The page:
O C F I T B L O G Legal A Comment On The Judicial Conference’s Policy From A Fifth Circuit Practitioner

A Comment On The Judicial Conference’s Policy From A Fifth Circuit Practitioner

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I pass along this comment I received from a well-known attorney in Texas who clerked on both the federal District Court level and at the Fifth Circuit. I suspect this attorney’s views are widely shared:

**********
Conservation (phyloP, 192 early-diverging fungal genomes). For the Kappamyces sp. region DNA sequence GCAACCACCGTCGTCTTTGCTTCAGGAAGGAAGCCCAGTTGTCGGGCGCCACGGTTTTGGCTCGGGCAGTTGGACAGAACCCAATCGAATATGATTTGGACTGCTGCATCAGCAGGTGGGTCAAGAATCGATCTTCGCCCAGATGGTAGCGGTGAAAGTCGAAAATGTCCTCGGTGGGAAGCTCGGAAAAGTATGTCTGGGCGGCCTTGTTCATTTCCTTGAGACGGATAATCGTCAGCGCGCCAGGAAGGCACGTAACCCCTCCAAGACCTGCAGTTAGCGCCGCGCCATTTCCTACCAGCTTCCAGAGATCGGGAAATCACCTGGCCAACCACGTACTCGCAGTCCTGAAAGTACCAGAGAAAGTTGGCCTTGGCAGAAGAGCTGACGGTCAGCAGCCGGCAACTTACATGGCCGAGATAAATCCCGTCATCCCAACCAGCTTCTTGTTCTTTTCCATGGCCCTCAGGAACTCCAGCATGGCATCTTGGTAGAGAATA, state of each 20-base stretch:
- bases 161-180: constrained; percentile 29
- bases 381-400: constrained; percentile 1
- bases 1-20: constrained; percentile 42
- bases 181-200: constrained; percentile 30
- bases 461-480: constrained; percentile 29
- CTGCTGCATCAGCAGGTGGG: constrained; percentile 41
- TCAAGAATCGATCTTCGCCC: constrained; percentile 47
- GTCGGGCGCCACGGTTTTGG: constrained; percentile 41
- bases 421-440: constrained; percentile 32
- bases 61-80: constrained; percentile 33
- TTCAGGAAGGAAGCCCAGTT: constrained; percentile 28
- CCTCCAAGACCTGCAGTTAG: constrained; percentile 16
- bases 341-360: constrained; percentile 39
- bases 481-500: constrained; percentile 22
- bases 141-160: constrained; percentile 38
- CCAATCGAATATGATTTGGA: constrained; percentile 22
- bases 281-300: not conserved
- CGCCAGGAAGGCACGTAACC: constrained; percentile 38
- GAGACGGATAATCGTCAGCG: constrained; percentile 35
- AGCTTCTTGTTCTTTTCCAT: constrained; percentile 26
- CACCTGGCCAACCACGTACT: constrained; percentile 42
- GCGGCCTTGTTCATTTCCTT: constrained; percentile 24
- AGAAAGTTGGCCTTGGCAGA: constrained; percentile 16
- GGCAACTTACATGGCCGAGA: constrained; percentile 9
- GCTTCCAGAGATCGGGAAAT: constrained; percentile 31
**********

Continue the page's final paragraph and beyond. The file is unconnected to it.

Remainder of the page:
The memo to the judiciary has now become available, but that does not address the problems with the roll out nor does the language in the memo address a host of practical concerns about how such a policy should or would work if implemented.  The rollout was extremely problematic—no one actually knew what the policy was (including judges outside those on the Judicial Conference), how the Judicial Conference proposed it would be implemented, to what extent it went into immediate effect, whether the Judicial Conference claimed authority to force all judicial districts to adopt the policy, and if so, under what authority the Judicial Conference was acting.    Everyone—whatever their view on the ultimate merits of the policy—ought to be disturbed by how the very branch of government trusted with safeguarding the rule of law and the public’s right of access to the courts went about this process, sowing confusion among the bar, litigants, judges, the media, other branches of government, and the broader public.  And as for the policy and guidance itself—as the saying goes, the devil is the details, and implementing this policy could create far greater problems than those it purports to solve (to extent single judge division even pose any problems).